After Pittsburgh:
Confronting Anti-Semitism and Ourselves

By Steven Windmueller

The gunman who struck the Tree of Life Synagogue on Shabbat in Pittsburgh indicated on line that he wanted to “Kill Jews.” Prior events whether at our southern border, on the streets of Charlottesville, or at political rallies sponsored by our President, Jews were seen as passive observers to the changing political scenarios of this nation. The assault on worshippers that took place this past Shabbat morning however was seen as a direct attack on Judaism and America’s Jews. It would represent the single most violent incident against Jewish Americans in the history of the United States.

In a society already under assault by the politics of hate, this is but one more indication that a war is underway for America’s soul. Where once America and Americans celebrated differences, today there is a conscious and deliberate effort to intimidate and seek to silence those who represent different religious, sexual and political beliefs and practices. Democracy itself is being threatened. Hate violence has replaced civic discourse. As a result anti-Semitism is a manifestation of a fundamental disregard for the respect for diversity. In this new and uncertain political environment, Jews have become political targets.

It is cynical for politicians to offer words of comfort in the aftermath of violence, when their own rhetoric, framed in nationalistic images, seeks to question the loyalty of certain Americans and where political operatives single out individuals suggesting that they are the cause of America’s troubles. In this type of political culture, violence and hate will sadly be manifested on our streets.

A year ago on these pages, I wrote:

A fundamental political sea change appears to be underway. As America’s social fabric is being tested, new strains of anti-Semitism and anti-Zionism have emerged globally and at home. …There is a heightened awareness among Jews of extremist expressions challenging not only the existing democratic norms of the nation but also reflective of how minority communities, including Jewish Americans, are being categorized and threatened.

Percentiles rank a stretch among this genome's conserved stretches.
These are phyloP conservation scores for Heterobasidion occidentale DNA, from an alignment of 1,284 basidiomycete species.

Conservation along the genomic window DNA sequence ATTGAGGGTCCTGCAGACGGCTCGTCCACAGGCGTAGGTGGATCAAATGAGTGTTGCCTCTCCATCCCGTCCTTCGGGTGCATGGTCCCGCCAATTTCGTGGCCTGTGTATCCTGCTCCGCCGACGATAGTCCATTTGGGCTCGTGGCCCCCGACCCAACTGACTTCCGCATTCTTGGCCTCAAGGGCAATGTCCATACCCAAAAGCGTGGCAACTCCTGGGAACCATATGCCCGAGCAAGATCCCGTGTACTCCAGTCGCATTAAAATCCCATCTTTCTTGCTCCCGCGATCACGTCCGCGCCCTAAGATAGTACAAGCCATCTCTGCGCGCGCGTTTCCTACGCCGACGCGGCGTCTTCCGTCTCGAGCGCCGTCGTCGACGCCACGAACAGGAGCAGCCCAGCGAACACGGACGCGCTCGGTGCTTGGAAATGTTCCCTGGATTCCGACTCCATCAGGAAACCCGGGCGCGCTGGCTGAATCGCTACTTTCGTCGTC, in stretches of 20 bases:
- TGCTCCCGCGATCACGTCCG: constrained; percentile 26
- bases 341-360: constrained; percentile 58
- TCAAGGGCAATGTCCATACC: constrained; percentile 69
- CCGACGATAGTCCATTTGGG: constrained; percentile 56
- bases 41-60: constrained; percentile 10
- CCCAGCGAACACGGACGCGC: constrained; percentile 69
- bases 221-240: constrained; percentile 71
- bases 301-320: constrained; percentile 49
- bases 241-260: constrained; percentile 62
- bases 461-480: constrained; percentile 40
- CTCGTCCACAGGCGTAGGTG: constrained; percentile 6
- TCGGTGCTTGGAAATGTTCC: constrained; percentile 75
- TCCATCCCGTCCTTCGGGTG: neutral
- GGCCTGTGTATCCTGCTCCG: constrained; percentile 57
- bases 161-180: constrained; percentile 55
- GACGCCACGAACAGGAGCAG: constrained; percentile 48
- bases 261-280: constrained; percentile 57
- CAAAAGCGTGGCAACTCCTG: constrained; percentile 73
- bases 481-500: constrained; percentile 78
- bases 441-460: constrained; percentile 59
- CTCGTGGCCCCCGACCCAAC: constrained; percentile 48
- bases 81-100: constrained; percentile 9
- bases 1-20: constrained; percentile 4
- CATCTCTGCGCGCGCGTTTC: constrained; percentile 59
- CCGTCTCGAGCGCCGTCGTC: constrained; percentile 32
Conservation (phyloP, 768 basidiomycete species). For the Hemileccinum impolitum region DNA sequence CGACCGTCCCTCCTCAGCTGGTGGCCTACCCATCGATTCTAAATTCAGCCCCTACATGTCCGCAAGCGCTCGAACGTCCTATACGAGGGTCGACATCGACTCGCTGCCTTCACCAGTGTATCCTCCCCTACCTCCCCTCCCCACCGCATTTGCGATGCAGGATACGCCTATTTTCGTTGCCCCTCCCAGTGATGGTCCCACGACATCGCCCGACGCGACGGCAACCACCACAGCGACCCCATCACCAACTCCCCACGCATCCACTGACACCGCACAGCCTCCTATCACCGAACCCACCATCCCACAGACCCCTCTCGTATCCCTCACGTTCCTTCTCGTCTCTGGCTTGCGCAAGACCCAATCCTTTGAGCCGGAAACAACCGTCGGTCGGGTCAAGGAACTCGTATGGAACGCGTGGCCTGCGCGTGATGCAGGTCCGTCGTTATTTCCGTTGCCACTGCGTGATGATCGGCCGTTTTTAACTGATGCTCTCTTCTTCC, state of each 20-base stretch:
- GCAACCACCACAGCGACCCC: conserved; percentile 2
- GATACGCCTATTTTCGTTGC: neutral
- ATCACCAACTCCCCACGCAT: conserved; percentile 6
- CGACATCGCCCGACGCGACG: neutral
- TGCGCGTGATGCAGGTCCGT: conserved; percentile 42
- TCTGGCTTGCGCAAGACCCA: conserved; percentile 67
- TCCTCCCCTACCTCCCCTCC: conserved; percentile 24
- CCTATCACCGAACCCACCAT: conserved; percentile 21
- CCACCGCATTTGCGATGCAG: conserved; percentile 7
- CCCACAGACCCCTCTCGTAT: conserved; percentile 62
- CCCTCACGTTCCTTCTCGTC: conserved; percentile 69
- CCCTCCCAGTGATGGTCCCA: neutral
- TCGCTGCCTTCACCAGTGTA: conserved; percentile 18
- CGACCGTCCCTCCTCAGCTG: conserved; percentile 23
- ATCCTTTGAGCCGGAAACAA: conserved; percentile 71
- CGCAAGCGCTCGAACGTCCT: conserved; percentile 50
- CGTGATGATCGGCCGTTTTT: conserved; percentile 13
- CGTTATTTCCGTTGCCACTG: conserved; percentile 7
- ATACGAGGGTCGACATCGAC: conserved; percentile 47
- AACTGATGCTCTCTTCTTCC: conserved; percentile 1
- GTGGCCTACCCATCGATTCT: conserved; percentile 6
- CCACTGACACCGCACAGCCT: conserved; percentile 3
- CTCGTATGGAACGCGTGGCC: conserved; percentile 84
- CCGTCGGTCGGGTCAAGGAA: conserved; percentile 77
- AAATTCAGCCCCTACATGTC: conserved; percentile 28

A new political reality faces American Jewry in the aftermath of Pittsburgh, as hate has gone mainstream. Moving forward, will Jews feel safe in this country? Out of this nightmare, will a new sense of the collective spirit of the Jewish people be rekindled?

The ongoing, unresolved issues that re-emerged on Saturday remain to be addressed. These concerns involve gun violence, the discourse of politicians who need to be held accountable for the words that they employ, and the use of social media to convey hate messaging. These and other policies and practices define who we are and what it may mean to be an American.

Fear and intimidation must not be allowed to silence Jews or others. This is a moment that demands a serious conversation among Americans about the state of our nation and the collective interests and shared values that bind us together. This is a time to reassert the civic principles that convey the American story. We owe it to these victims of anti-Semitism and to ourselves.

Professor Steven Windmueller, Ph.D. is the Alfred Gottschalk Emeritus Professor of Jewish Communal Service at the Jack H. Skirball Campus of HUC-JIR, Los Angeles. His writings can be found on his website,